I’ve been a CBC Radio listener for… let’s see… virtually forever! I've really enjoyed the range of programing and appreciate how “the Corp.” keeps our notion of Canada alive vs. the media onslaught we get from south of the border.
And yet, is it not CBC’s mandate to celebrate worthy Canadians? I sure think it is. So, if that’s the case, perhaps someone can help me understand why our national broadcasting network is unprepared to commemorate a Canadian who is one of the 20th century's most enduring musical talents. I’m talking about a girl named Ruth Lowe, who wrote a song that dynamited Frank Sinatra's career into the stratosphere in 1940. In fact, “I’ll Never Smile Again” charted on Billboard for an unheard of 12 weeks. As Nancy Sinatra writes in the Foreword to “Until I Smile At You”, the book I’ve written about Ruth, "There’s a reason why 'I’ll Never Smile Again' has endured: it was a perfect song, interpreted by the perfect singer, at the perfect time.” Oh, and by the way, Miss Lowe was no one-hit-wonder: she went on to write Sinatra’s theme song, “Put Your Dreams Away”, plus 50 other tunes for Broadway and Hollywood! Amazingly, no one has been privy to her life story until now. I was personally selected by her family to write a book about her that's just been published.
Now, let me make it clear, this isn’t about me. I’ve been interviewed on radio and TV and in print tons of times: I don’t need more grandeur. No, this is a serious rant against the CBC for overlooking a hero.
Tom Sandler, Ruth’s son, who I wrote the book with, has been after the CBC to recognize his mom. So have I. Between us, we’ve sent information to shows like The Next Chapter, Q, The Current, Metro Morning, Ontario Morning, Sunday Magazine, etc. But you know what: they seem oblivious to the fact that Ruth Lowe is feted south of the border where she’s been called “one of the architects of the American Ballad”, she is the recipient of a Grammy Award and she’s about to be added to the Great American Songbook Foundation Hall of Fame. And yet the CBC can’t find it in their programming to even recognize her? Clearly, they know how to celebrate their heroes in the U.S. What a shame our national radio network doesn’t.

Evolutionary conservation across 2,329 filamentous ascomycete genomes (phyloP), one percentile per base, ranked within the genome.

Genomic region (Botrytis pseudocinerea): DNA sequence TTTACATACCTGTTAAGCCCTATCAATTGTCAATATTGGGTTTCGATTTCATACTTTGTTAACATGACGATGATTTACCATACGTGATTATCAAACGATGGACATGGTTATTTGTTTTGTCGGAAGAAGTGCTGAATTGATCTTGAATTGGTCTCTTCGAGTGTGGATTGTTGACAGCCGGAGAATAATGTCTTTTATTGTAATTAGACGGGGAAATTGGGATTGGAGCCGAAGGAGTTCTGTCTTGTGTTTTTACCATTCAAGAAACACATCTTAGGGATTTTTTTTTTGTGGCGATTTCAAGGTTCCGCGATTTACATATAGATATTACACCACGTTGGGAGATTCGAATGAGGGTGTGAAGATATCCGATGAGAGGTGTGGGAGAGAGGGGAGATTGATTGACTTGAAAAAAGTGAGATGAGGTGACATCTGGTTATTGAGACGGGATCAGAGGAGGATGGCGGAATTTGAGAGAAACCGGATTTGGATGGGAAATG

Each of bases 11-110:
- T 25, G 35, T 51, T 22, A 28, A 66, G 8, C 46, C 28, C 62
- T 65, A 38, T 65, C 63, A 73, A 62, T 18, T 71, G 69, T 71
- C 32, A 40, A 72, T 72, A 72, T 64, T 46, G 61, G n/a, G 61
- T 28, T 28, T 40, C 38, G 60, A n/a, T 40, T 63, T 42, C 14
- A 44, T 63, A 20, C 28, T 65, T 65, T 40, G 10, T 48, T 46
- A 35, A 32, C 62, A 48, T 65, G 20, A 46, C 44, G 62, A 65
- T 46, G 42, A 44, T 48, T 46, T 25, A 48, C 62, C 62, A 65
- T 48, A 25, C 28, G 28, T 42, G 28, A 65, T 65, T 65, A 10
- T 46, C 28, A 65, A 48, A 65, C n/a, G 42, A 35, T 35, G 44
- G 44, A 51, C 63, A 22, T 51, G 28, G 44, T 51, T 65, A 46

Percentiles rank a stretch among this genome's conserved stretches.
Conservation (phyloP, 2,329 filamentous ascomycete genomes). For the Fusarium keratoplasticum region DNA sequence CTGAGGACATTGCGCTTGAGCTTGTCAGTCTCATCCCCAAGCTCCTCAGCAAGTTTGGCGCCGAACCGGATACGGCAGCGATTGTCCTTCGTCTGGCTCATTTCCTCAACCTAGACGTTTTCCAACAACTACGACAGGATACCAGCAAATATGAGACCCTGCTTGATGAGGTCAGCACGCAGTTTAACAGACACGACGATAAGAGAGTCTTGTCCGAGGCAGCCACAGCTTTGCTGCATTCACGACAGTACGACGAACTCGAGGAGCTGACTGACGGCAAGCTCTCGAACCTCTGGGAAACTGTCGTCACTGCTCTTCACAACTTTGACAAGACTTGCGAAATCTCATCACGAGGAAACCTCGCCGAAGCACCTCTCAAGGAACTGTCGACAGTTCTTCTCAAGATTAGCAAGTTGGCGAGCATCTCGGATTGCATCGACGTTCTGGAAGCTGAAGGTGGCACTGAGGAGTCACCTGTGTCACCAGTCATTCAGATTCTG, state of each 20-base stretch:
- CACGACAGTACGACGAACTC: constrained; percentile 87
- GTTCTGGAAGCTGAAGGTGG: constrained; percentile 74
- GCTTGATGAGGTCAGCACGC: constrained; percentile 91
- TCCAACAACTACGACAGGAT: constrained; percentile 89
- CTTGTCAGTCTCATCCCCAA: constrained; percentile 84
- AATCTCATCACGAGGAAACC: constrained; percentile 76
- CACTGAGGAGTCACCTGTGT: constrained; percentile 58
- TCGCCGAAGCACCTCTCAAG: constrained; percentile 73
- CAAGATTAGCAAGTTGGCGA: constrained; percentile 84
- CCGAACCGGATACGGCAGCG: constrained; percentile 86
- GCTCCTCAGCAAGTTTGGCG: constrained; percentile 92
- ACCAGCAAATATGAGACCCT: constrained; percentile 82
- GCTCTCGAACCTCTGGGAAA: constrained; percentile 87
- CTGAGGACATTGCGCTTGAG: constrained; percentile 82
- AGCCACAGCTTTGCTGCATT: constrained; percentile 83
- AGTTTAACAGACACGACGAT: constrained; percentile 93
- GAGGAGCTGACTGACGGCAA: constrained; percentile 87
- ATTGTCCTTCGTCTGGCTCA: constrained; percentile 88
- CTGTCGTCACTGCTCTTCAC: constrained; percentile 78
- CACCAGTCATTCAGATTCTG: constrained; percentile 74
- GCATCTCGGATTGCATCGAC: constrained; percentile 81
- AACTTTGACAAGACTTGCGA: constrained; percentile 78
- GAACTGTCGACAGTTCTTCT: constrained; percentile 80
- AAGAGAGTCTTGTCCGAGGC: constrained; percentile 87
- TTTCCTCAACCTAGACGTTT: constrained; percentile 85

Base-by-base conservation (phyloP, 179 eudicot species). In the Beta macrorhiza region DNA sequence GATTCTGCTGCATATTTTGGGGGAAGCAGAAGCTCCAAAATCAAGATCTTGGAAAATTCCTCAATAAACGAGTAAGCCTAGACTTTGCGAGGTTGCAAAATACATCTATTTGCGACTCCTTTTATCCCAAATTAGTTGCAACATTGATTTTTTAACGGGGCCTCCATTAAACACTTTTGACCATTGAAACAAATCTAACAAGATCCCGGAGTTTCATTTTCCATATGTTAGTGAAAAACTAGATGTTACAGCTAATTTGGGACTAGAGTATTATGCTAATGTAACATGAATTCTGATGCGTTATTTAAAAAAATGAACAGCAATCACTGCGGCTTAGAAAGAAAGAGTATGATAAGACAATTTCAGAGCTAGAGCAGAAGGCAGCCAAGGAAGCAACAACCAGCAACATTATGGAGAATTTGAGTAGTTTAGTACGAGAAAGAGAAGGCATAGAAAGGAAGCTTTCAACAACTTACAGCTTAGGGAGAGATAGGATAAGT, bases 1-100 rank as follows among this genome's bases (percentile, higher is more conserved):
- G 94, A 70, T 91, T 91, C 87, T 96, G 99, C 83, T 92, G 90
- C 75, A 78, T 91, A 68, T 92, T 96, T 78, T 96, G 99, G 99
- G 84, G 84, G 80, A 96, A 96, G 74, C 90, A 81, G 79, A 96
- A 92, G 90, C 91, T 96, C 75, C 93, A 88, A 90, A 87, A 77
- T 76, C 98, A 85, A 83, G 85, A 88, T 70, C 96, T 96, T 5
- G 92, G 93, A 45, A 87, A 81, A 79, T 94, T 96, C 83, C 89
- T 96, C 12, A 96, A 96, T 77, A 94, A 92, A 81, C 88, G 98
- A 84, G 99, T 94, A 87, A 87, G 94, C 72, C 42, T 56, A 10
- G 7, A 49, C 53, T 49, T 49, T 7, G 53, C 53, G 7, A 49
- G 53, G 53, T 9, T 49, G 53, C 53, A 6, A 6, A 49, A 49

Get this: “The Next Chapter”, a show on CBC about books, just featured a conversation with an Egyptian author who’s written a vegan cookbook. Really? That outclasses an award winning lady who’s created a song that’s still being recorded today (“Until I Smile At You” opens in studio as famed Blood, Sweat & Tears singer David Clayton-Thomas records his own unique version of the song)? For shame Shelagh Rogers!
I should add that in today's era of women claiming their full rights, consider that Ruth Lowe was one of the earliest liberated females who worked in a man's world and never let her gender, nor her attractive good looks, get in the way of her outstanding talent. And there’s even a CBC connection to this story: Percy Faith, then working as the host of CBC’s Music By Faith, heard Ruth’s song (she worked there too) and asked to score it and play it on his show. Before Tommy Dorsey or Frank Sinatra ever got to hear the song, the CBC scooped it first! They recognized class back then. But I guess that doesn’t count anymore, does it? Apparently not at the CBC.
I’ve even written to Catherine Tait, CBC’s President and CEO, to lament this fact. Did I get a reply? Nope. For shame Ms. Tait!
Politicians have been building a rallying cry to have the CBC’s budget significantly reduced. I’ve fought against this. Until now. Sorry CBC, I can’t support you any longer. Not if you’re not going to support Canada!